Don't expect another Remiscence of a Stock Operator, for that Pit Bull lacks depts on the psychology of a trader and focuses mainly on short term trading (the author is basically a scalper).

All in all a worth-reading book on the life of a top trader.
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9 of 9 people found the following review helpful By Steve Burns TOP 1000 REVIEWERVINE VOICE on November 27, 2008
Format: Paperback Verified Purchase
If you enjoyed the classic Reminiscences of a stock operator you will love this book. It tells the story of Marty Schwartz who started out as a stock analysts then decided to go out on his own and trade for a living. He went from the world of fundamental analysis to technical analysis and never looked back. On his journey he first proved he could make good money trading then he quit his job and bought a seat on the American Stock Exchange and was a floor trader. He was very successful and eventual moved to a desk off the floor. Marty made millions of dollars. He had a streak of making over a million a year for several years. He won the U.S. trading championship several times along the way. He also opened Sabrina Funds and traded over $70 million of other people's money for a brief time, but hated answering to people and went back to trading his own account.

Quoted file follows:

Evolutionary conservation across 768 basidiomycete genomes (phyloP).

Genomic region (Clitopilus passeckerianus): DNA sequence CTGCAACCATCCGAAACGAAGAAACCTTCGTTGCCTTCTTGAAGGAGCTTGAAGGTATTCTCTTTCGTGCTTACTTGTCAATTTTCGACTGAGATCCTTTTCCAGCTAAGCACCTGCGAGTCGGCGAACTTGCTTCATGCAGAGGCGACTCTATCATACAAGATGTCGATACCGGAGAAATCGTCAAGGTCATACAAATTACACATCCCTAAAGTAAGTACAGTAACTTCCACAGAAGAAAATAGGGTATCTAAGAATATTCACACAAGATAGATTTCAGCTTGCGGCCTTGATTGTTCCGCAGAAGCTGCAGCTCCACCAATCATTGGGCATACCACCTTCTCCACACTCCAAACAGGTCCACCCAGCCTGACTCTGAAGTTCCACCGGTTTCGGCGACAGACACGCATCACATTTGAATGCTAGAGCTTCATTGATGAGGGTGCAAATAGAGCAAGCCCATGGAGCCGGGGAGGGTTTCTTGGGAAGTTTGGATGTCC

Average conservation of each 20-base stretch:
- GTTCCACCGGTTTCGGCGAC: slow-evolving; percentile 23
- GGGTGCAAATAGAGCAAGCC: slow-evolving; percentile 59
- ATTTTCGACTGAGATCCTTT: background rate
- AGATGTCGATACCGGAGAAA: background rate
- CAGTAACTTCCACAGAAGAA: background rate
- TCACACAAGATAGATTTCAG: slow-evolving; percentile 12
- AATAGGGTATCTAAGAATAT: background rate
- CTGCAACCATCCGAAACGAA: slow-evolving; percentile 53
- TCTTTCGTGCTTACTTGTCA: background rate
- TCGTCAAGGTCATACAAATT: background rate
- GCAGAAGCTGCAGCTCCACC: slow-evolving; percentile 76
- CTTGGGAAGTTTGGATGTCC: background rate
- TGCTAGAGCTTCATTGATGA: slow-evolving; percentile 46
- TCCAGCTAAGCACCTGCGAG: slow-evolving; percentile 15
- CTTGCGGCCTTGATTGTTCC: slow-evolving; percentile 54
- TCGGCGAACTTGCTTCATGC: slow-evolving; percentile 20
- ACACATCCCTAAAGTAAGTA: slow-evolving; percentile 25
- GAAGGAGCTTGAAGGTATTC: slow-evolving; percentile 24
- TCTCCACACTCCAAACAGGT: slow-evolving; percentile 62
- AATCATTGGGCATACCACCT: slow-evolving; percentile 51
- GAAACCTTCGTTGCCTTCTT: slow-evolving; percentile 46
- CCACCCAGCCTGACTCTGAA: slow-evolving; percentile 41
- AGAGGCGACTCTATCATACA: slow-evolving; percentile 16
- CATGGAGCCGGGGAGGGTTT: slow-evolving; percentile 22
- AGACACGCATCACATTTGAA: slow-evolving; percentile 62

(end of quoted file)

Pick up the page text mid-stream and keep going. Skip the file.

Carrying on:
He loved trading S&P Futures, stocks and some options. His style was mainly day trading, rarely holding positions for more than a few hours or over night. He is one of the great traders of our time and you can learn a tremendous amount about how to really trade for a profit by reading this book. It is a highly entertaining read that is hard to put down.
"..When the stress gets so great you think you might vomit, you should probably double your position, but only if you are then willing to use a tight stop loss.."
".. most people think that they're playing against the market, but the market doesn't care. You're really playing against yourself...Listen only to what the market is telling you now...The sole objective is not to prove you're right, but to hear the cash register ring".
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Pit Bull: Lessons from Wall Street's Champion Day Trader